What did it feel like to be back in that space? How accurate did your memories feel once back in the school?
To be back in that space was somewhat overwhelming. For all those years I’d held onto all of these memories, and suddenly I was left with a stark realisation, quite simply, that I have grown up. My memories were intact, but my experience of some of those memories, were the experiences of a child, and there I was now, an adult. Suddenly, those hallways didn’t seem as big and daunting as I remembered, that tree didn’t seem as quite as powerful and overbearing as I recalled, those things were still there, but my experience of them, 20 years later, was different. Walking around the school was strange, I felt like a giant, and rather than being back in those memories again, I felt myself watching myself as a child, as if watching the ghosts of my past as they played.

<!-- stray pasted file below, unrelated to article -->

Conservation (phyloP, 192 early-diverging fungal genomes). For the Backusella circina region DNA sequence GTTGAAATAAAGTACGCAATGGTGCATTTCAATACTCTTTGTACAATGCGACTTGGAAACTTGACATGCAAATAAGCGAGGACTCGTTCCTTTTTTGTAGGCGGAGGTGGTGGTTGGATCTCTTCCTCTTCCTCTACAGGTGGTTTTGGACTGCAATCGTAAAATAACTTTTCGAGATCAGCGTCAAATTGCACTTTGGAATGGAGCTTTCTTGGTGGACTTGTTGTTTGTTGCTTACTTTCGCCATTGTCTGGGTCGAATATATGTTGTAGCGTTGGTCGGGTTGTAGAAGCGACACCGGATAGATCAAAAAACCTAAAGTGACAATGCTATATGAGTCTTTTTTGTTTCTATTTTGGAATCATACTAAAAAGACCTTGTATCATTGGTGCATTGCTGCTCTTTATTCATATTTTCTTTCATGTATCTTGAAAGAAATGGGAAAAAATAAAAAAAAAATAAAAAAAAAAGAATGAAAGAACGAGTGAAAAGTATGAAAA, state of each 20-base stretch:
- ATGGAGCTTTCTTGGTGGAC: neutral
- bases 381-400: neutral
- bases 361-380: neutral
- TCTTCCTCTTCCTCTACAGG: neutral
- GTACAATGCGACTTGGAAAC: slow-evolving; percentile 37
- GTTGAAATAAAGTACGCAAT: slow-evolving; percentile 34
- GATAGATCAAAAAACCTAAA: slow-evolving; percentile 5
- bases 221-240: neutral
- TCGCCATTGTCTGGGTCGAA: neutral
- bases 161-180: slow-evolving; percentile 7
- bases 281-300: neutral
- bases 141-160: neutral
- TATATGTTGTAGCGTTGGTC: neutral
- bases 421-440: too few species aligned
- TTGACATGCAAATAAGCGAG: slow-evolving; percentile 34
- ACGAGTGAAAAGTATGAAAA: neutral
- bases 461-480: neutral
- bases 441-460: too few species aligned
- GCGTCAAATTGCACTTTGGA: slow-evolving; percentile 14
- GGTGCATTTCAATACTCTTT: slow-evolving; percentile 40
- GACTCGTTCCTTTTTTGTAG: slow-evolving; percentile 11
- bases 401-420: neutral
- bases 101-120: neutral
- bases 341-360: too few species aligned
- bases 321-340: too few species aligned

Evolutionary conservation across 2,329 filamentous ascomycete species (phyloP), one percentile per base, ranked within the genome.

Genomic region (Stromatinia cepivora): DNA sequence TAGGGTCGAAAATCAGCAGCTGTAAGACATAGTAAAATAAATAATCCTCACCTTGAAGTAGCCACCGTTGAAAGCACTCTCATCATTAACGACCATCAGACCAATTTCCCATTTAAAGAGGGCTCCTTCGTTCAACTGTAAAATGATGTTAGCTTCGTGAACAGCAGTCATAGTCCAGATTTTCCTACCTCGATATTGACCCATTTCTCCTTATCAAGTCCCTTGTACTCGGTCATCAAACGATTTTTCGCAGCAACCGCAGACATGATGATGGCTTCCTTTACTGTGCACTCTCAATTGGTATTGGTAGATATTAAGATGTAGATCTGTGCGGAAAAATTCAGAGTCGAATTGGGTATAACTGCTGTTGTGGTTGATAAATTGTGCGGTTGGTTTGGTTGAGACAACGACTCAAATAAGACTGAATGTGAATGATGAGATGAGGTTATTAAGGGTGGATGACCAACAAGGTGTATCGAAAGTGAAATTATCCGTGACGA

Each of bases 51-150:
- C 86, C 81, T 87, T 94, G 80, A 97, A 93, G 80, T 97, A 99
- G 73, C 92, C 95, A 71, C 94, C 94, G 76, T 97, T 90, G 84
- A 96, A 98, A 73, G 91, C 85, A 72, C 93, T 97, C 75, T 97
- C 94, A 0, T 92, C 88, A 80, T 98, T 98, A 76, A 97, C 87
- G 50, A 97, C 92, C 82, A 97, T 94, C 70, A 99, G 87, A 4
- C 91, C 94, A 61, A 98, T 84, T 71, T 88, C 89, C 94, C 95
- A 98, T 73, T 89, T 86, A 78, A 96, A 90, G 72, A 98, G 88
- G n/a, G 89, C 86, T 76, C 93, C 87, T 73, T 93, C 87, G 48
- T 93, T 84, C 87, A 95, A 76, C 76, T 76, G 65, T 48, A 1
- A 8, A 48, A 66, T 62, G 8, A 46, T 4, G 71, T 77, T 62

What is the importance of putting yourself in the frame within this project?
Placing myself within the frame became integral to this project. I felt the use of the hand worked well here. My hand, clearly that of an adult, reaching out to touch these spaces and objects once more, in an attempt to reconnect, rediscover, and learn. Accept 20 years later, the lessons are no longer that of Maths or Science, but of the ‘self’. One of my favourite images from this series is the one in the bathroom. Everything clearly designed for children, the small urinals, the mirror placed at the height of a child, reflecting my feet. As a child, I always used to play with my hands and feet, being remembered of that, and seeing my own adult feet in this Junior School was a unique feeling. But again, important for the project, to visually represent this idea of ‘growth’ and ‘growing up’ – essentially, trying to suggest that ironically, in order to ‘grow up’ or ‘accept’ the idea of ‘growing up’ – I have to return to junior school.